Wednesday, June 4, 2008

Rest in Peace: A History of America's Cemeteries

Rest in Peace: A History of American Cemeteries by Meg Greene
Reading Level: Grade 7
Library Binding:
112 pages
Publisher: Twenty-First Century Books (CT) (December 15, 2007)
Amazon Price: $24.48
Genre: Nonfiction
ISBN-13: 978-0822534143
Source of book: Review copy from publisher

Growing up in a small town in Southwestern Virginia, there seemed to be a church on nearly every corner. Many of those churches had their own cemeteries, and I remember always being both a little scared and a little fascinated with them. I would look at the graves, the names, the ages of the deceased, the families buried together and would imagine what their story was, how they died, what untold secrets were buried with them. The headstones themselves revealed a bit of their stories and were very intriguing: the statues, the epitaphs, the varying colors, sizes, and designs. As you can imagine, I was very excited to receive a copy of Rest in Peace: A History of American Cemeteries.

The book gives readers a history of cemeteries from the Native American burial grounds in 3000 B.C. to today's "green burials." Along the way, we learn about burial practices, traditions, and customs, along with the evolution of cemeteries from the unsanitary swampy churchyards to the well-groomed lawns we see today. We even learn about pet cemeteries, ethnic cemeteries, and New Orleans' struggle with burying people underground. And if readers are yearning for more information, the back of the book contains a time line, a source notes, a list of places to visits, and recommendations for more books and websites. The sepia-toned photographs throughout the book offer engaging visual support and give the book a somber tone appropriate for the discussion of cemeteries.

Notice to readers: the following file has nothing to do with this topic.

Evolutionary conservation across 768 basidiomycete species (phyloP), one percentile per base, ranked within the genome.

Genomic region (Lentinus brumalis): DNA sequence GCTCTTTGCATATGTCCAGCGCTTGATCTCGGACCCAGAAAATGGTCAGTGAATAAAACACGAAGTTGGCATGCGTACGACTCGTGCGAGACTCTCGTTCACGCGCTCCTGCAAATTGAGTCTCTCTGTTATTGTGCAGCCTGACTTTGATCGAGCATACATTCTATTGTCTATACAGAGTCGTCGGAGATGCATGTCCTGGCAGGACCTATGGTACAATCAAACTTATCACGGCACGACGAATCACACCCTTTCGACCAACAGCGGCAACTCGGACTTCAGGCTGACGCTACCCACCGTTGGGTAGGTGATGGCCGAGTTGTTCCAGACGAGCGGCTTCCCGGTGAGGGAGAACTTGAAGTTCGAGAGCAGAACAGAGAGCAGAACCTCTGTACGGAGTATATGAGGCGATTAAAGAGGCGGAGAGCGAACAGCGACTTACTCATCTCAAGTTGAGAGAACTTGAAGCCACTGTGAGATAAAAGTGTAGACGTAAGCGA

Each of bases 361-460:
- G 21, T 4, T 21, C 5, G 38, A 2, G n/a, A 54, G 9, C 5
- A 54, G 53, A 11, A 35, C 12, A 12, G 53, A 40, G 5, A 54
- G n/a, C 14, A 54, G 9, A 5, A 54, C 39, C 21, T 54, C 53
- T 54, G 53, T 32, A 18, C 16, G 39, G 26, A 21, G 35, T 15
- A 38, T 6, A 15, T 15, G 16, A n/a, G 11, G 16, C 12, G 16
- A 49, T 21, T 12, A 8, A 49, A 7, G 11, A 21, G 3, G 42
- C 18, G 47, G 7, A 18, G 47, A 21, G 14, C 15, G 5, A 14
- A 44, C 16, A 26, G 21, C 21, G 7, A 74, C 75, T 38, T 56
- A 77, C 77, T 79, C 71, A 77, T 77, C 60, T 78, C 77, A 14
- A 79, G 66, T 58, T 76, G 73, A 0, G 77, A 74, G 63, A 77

While the subject matter may not appeal to all kids, this throughly-researched book provides a comprehensive discussion of American cemeteries and tons of fascinating facts that make it a perfect choice a kid who's into history. It would also make an excellent resource for a history classroom.

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  1. I grow up with this fear of cemeteries. My grandpa used to tell me that it's because the leaving are always afraid of dying.

    Maybe, but I can't be nonchalant about cemeteries.

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  2. I have always loved the peacefulness of cemeteries and used to do grave rubbings of the headstones when I was younger. Thanks for mentioning this book - it sounds really interesting.